Radiation and Food Safety: Is Food from Japan safe to eat?

We remember Japan on the one month Anniversary of the great Japan Quake and Tsunami

A lot of people have been avoiding Japanese food because of the fear of radiation in the food.   As a result, restaurants have been reporting sales dropping by as much as 50% to 60%.  Not only are the local restaurants affected, the suppliers are similarly affected.  As consumers, food safety is of paramount concern of course.  But we need to make informed decisions rather than to rely on hearsay.

I feel that part of the reason for the fear of eating Japanese food is the lack of clarity on the subject matter.   So I hope that this concise article will give you a birdseye view of what is happening so that you can make an informed decision to eat or not to eat at your favourite Japanese restaurant.

Realtime radiation map of Japan

Types of Radiation

As you know, there has been radiation leakage following the damage at the Fukushima Nuclear Plant, but exactly what kind of radiation are we dealing with?

There are essentially two forms of radiation.  Ionizing radiation is a form of energy emitted from the damaged nuclear plant which can cause immediate effects like radiation sickness (vomiting, burns etc)  These forms of radiation exist as a form of energy (like light or electromagnetic energy) and are either Xrays or gamma rays.  Exposure to high levels of Xrays can cause damage to body tissues.  But we still do Xrays and CT scans because the amount of radiation exposure is so little that it will not cause any long term harm.  Ionizing radiation can travel very far and in the case of the Fukushima blast, the government of Japan had to increase the safety zone from 10km to 20km which show just how far this form of radiation can spread.  But bear in mind that 20km represents only 0.625% of the entire length of Japan (3200km), so the area affected is still very small.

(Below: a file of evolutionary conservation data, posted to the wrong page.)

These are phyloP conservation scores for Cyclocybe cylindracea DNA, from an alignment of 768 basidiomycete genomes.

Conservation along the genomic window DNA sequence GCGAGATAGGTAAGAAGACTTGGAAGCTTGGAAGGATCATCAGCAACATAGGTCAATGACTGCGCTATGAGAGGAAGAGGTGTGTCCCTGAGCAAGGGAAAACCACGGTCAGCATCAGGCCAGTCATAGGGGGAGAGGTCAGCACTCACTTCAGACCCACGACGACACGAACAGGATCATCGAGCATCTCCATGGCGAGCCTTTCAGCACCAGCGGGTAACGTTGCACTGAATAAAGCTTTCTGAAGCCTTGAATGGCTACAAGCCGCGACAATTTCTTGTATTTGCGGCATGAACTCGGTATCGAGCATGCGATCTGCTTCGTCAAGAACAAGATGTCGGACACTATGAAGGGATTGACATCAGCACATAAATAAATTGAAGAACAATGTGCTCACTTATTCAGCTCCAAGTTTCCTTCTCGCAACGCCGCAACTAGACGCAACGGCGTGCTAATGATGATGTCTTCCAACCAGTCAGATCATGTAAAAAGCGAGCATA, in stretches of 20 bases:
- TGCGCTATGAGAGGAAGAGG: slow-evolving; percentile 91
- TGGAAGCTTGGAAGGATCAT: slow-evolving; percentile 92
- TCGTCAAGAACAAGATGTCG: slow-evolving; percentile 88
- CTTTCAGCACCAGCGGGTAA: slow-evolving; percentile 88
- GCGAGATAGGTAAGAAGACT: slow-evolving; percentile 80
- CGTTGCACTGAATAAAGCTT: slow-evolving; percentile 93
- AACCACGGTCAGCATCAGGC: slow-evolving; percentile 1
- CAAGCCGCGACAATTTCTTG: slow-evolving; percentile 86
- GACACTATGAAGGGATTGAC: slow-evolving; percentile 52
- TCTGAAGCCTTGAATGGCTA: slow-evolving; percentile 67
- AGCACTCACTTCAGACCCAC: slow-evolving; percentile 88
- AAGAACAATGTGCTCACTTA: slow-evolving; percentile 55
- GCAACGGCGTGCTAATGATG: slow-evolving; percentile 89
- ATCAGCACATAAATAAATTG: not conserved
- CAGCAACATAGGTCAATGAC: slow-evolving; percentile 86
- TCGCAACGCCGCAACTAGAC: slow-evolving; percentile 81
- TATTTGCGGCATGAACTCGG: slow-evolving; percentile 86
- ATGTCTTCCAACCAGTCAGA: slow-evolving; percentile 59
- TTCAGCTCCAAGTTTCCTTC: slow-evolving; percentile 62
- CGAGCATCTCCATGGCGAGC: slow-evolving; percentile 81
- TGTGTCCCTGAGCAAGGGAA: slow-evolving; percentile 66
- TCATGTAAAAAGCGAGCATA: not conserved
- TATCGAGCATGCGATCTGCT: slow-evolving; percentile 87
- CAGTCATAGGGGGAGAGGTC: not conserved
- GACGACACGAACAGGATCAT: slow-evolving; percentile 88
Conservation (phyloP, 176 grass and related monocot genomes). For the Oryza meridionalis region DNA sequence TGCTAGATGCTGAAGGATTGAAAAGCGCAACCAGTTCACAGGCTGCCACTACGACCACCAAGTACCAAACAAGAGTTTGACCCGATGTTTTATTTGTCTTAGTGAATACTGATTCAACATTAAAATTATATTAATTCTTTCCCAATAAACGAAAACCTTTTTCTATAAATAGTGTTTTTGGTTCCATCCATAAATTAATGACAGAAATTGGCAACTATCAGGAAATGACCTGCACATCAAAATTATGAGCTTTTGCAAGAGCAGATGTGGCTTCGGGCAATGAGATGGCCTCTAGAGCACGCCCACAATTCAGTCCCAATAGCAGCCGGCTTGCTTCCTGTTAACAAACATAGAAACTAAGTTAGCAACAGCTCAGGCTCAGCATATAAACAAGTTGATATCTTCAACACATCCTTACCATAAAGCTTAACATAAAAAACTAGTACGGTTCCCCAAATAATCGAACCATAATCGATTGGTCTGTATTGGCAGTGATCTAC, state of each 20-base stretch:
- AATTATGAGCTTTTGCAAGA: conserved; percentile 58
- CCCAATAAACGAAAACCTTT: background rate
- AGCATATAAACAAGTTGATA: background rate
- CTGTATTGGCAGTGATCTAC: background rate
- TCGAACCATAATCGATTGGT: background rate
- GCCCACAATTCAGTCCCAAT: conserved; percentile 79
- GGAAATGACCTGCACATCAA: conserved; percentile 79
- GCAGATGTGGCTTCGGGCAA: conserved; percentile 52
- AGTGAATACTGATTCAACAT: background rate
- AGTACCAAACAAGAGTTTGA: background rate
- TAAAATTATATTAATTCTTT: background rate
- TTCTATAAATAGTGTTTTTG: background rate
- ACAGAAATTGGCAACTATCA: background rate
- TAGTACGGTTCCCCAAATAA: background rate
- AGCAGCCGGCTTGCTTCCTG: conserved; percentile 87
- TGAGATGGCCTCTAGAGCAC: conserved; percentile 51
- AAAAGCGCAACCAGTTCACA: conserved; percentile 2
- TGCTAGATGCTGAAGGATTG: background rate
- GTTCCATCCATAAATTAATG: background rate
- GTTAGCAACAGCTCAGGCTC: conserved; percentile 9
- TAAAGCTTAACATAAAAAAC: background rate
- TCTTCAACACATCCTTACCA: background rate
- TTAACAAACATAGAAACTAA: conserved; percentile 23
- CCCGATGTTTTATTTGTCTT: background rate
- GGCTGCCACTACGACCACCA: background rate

Radiation contamination in foods is a different matter altogether.  Here we are referring to radioactive nucleotides which you can think of as some sort of radioactive dust particle that can either get into the air or water and spread over a large region to affect vegetables and seafood.  There are two types of radioactive particles we often hear about viz Iodine 131 and Caesium 134/137.

When these radioactive particles are ingested, they can travel to different parts of the body and over time, they can accumulate and cause cancer.  For example, Iodine is normally taken up by the thyroid gland in order to make thyroid hormones.  So if a person accidentally ingests radioactive Iodine , these radioactive form of Iodine will be taken up by the thyroid gland and over time, it may lead to thyroid cancer.

The radiation map above shows the regions of Japan that are affected by radiation.  (This is done by individuals taking radioactive readings and reporting them online) As you can see, the purple regions of Fukushima and Miyagi are the affected areas and there is some detectable radiation in Ibaraki (brown), just south of Fukushima.  The region represents less than 10% of the whole of Japan.  The rest of Japan (the green zones) do not have detectable radiation.